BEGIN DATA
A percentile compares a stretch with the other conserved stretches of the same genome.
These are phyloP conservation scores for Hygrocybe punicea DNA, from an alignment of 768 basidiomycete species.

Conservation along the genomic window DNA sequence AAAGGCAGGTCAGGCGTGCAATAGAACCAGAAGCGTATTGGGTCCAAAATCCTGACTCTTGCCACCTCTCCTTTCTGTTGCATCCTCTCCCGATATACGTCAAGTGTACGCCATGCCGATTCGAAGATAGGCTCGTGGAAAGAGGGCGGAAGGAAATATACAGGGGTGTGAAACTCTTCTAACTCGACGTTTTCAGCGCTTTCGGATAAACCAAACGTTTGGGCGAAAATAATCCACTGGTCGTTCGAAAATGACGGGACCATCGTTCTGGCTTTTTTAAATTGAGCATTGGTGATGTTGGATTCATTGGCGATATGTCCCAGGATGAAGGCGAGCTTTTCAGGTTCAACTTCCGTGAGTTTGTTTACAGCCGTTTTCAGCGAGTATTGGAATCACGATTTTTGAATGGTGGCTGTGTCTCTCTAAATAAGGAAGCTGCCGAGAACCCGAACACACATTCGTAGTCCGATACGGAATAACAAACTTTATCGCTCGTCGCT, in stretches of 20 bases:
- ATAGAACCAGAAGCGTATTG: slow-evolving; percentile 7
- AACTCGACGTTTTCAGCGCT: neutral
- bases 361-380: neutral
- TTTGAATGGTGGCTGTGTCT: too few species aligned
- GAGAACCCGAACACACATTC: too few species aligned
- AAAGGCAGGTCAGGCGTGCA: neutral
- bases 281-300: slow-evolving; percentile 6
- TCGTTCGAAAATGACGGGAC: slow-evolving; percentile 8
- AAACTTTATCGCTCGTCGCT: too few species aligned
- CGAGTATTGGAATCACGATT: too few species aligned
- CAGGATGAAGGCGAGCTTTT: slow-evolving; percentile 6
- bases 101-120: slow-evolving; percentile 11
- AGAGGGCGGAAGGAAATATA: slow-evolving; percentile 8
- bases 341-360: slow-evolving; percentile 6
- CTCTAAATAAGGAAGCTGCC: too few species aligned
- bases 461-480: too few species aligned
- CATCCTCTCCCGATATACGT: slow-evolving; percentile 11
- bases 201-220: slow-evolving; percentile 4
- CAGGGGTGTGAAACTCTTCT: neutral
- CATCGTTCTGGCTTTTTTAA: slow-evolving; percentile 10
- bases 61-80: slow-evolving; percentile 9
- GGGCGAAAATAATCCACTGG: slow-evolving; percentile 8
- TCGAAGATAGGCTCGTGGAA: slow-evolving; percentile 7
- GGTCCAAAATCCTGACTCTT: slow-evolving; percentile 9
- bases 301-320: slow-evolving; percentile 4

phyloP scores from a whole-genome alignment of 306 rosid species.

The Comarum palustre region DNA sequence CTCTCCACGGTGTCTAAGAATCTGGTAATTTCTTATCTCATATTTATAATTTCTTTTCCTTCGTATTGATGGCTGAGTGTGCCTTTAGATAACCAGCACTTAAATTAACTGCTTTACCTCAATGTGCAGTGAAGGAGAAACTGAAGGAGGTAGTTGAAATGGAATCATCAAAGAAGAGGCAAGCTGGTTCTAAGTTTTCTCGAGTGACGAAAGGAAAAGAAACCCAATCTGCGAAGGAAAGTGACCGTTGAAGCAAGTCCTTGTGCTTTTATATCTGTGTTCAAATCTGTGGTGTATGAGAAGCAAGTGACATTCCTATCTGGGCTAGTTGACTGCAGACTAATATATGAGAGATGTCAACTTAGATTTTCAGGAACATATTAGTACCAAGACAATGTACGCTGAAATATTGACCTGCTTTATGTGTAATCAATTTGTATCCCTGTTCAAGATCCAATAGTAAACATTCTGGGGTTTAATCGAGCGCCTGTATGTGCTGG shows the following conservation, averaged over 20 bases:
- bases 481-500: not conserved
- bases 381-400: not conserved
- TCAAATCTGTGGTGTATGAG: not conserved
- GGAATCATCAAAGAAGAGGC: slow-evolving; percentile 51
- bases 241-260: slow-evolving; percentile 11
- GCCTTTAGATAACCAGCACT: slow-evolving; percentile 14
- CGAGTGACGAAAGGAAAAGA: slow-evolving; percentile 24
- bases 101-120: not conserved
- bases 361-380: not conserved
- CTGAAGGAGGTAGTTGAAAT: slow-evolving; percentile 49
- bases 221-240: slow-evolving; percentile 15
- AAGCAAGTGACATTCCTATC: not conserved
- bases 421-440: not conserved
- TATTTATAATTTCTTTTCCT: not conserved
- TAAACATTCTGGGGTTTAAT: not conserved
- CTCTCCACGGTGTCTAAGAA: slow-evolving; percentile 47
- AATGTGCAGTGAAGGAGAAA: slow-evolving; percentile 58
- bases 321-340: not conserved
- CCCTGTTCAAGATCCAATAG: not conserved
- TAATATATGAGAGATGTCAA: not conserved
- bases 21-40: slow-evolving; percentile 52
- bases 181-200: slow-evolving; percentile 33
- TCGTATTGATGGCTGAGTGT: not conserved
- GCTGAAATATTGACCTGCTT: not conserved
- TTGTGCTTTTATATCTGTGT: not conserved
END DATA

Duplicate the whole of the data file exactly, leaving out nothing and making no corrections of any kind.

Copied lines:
A percentile compares a stretch with the other conserved stretches of the same genome.
These are phyloP conservation scores for Hygrocybe punicea DNA, from an alignment of 768 basidiomycete species.

Conservation along the genomic window DNA sequence AAAGGCAGGTCAGGCGTGCAATAGAACCAGAAGCGTATTGGGTCCAAAATCCTGACTCTTGCCACCTCTCCTTTCTGTTGCATCCTCTCCCGATATACGTCAAGTGTACGCCATGCCGATTCGAAGATAGGCTCGTGGAAAGAGGGCGGAAGGAAATATACAGGGGTGTGAAACTCTTCTAACTCGACGTTTTCAGCGCTTTCGGATAAACCAAACGTTTGGGCGAAAATAATCCACTGGTCGTTCGAAAATGACGGGACCATCGTTCTGGCTTTTTTAAATTGAGCATTGGTGATGTTGGATTCATTGGCGATATGTCCCAGGATGAAGGCGAGCTTTTCAGGTTCAACTTCCGTGAGTTTGTTTACAGCCGTTTTCAGCGAGTATTGGAATCACGATTTTTGAATGGTGGCTGTGTCTCTCTAAATAAGGAAGCTGCCGAGAACCCGAACACACATTCGTAGTCCGATACGGAATAACAAACTTTATCGCTCGTCGCT, in stretches of 20 bases:
- ATAGAACCAGAAGCGTATTG: slow-evolving; percentile 7
- AACTCGACGTTTTCAGCGCT: neutral
- bases 361-380: neutral
- TTTGAATGGTGGCTGTGTCT: too few species aligned
- GAGAACCCGAACACACATTC: too few species aligned
- AAAGGCAGGTCAGGCGTGCA: neutral
- bases 281-300: slow-evolving; percentile 6
- TCGTTCGAAAATGACGGGAC: slow-evolving; percentile 8
- AAACTTTATCGCTCGTCGCT: too few species aligned
- CGAGTATTGGAATCACGATT: too few species aligned
- CAGGATGAAGGCGAGCTTTT: slow-evolving; percentile 6
- bases 101-120: slow-evolving; percentile 11
- AGAGGGCGGAAGGAAATATA: slow-evolving; percentile 8
- bases 341-360: slow-evolving; percentile 6
- CTCTAAATAAGGAAGCTGCC: too few species aligned
- bases 461-480: too few species aligned
- CATCCTCTCCCGATATACGT: slow-evolving; percentile 11
- bases 201-220: slow-evolving; percentile 4
- CAGGGGTGTGAAACTCTTCT: neutral
- CATCGTTCTGGCTTTTTTAA: slow-evolving; percentile 10
- bases 61-80: slow-evolving; percentile 9
- GGGCGAAAATAATCCACTGG: slow-evolving; percentile 8
- TCGAAGATAGGCTCGTGGAA: slow-evolving; percentile 7
- GGTCCAAAATCCTGACTCTT: slow-evolving; percentile 9
- bases 301-320: slow-evolving; percentile 4

phyloP scores from a whole-genome alignment of 306 rosid species.

The Comarum palustre region DNA sequence CTCTCCACGGTGTCTAAGAATCTGGTAATTTCTTATCTCATATTTATAATTTCTTTTCCTTCGTATTGATGGCTGAGTGTGCCTTTAGATAACCAGCACTTAAATTAACTGCTTTACCTCAATGTGCAGTGAAGGAGAAACTGAAGGAGGTAGTTGAAATGGAATCATCAAAGAAGAGGCAAGCTGGTTCTAAGTTTTCTCGAGTGACGAAAGGAAAAGAAACCCAATCTGCGAAGGAAAGTGACCGTTGAAGCAAGTCCTTGTGCTTTTATATCTGTGTTCAAATCTGTGGTGTATGAGAAGCAAGTGACATTCCTATCTGGGCTAGTTGACTGCAGACTAATATATGAGAGATGTCAACTTAGATTTTCAGGAACATATTAGTACCAAGACAATGTACGCTGAAATATTGACCTGCTTTATGTGTAATCAATTTGTATCCCTGTTCAAGATCCAATAGTAAACATTCTGGGGTTTAATCGAGCGCCTGTATGTGCTGG shows the following conservation, averaged over 20 bases:
- bases 481-500: not conserved
- bases 381-400: not conserved
- TCAAATCTGTGGTGTATGAG: not conserved
- GGAATCATCAAAGAAGAGGC: slow-evolving; percentile 51
- bases 241-260: slow-evolving; percentile 11
- GCCTTTAGATAACCAGCACT: slow-evolving; percentile 14
- CGAGTGACGAAAGGAAAAGA: slow-evolving; percentile 24
- bases 101-120: not conserved
- bases 361-380: not conserved
- CTGAAGGAGGTAGTTGAAAT: slow-evolving; percentile 49
- bases 221-240: slow-evolving; percentile 15
- AAGCAAGTGACATTCCTATC: not conserved
- bases 421-440: not conserved
- TATTTATAATTTCTTTTCCT: not conserved
- TAAACATTCTGGGGTTTAAT: not conserved
- CTCTCCACGGTGTCTAAGAA: slow-evolving; percentile 47
- AATGTGCAGTGAAGGAGAAA: slow-evolving; percentile 58
- bases 321-340: not conserved
- CCCTGTTCAAGATCCAATAG: not conserved
- TAATATATGAGAGATGTCAA: not conserved
- bases 21-40: slow-evolving; percentile 52
- bases 181-200: slow-evolving; percentile 33
- TCGTATTGATGGCTGAGTGT: not conserved
- GCTGAAATATTGACCTGCTT: not conserved
- TTGTGCTTTTATATCTGTGT: not conserved